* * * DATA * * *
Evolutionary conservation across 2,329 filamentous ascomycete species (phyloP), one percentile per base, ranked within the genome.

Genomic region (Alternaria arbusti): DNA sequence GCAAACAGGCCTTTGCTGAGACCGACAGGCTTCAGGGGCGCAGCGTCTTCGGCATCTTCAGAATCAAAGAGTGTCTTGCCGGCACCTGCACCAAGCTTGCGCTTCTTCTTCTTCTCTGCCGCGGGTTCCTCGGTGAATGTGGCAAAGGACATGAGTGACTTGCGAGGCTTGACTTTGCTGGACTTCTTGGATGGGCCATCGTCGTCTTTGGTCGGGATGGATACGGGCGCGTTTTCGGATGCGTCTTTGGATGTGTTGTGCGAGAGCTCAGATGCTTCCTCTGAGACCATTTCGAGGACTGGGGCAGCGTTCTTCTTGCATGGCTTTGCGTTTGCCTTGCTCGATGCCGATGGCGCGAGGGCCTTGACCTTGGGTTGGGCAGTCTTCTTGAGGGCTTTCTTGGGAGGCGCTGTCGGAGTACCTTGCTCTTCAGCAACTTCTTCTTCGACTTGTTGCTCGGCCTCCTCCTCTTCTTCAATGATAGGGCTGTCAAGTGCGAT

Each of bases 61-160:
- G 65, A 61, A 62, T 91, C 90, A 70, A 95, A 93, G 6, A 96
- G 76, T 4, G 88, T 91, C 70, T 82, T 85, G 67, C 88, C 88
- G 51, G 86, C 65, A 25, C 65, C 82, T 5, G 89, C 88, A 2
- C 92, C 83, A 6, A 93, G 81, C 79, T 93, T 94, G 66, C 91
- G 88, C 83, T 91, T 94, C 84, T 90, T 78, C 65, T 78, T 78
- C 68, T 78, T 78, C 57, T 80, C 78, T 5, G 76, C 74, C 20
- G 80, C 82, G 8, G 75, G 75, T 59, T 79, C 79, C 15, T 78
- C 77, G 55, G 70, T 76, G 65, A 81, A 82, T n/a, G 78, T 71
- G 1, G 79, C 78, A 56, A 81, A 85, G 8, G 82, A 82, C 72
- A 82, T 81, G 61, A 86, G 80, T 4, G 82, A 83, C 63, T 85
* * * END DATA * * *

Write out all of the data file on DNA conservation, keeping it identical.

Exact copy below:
Evolutionary conservation across 2,329 filamentous ascomycete species (phyloP), one percentile per base, ranked within the genome.

Genomic region (Alternaria arbusti): DNA sequence GCAAACAGGCCTTTGCTGAGACCGACAGGCTTCAGGGGCGCAGCGTCTTCGGCATCTTCAGAATCAAAGAGTGTCTTGCCGGCACCTGCACCAAGCTTGCGCTTCTTCTTCTTCTCTGCCGCGGGTTCCTCGGTGAATGTGGCAAAGGACATGAGTGACTTGCGAGGCTTGACTTTGCTGGACTTCTTGGATGGGCCATCGTCGTCTTTGGTCGGGATGGATACGGGCGCGTTTTCGGATGCGTCTTTGGATGTGTTGTGCGAGAGCTCAGATGCTTCCTCTGAGACCATTTCGAGGACTGGGGCAGCGTTCTTCTTGCATGGCTTTGCGTTTGCCTTGCTCGATGCCGATGGCGCGAGGGCCTTGACCTTGGGTTGGGCAGTCTTCTTGAGGGCTTTCTTGGGAGGCGCTGTCGGAGTACCTTGCTCTTCAGCAACTTCTTCTTCGACTTGTTGCTCGGCCTCCTCCTCTTCTTCAATGATAGGGCTGTCAAGTGCGAT

Each of bases 61-160:
- G 65, A 61, A 62, T 91, C 90, A 70, A 95, A 93, G 6, A 96
- G 76, T 4, G 88, T 91, C 70, T 82, T 85, G 67, C 88, C 88
- G 51, G 86, C 65, A 25, C 65, C 82, T 5, G 89, C 88, A 2
- C 92, C 83, A 6, A 93, G 81, C 79, T 93, T 94, G 66, C 91
- G 88, C 83, T 91, T 94, C 84, T 90, T 78, C 65, T 78, T 78
- C 68, T 78, T 78, C 57, T 80, C 78, T 5, G 76, C 74, C 20
- G 80, C 82, G 8, G 75, G 75, T 59, T 79, C 79, C 15, T 78
- C 77, G 55, G 70, T 76, G 65, A 81, A 82, T n/a, G 78, T 71
- G 1, G 79, C 78, A 56, A 81, A 85, G 8, G 82, A 82, C 72
- A 82, T 81, G 61, A 86, G 80, T 4, G 82, A 83, C 63, T 85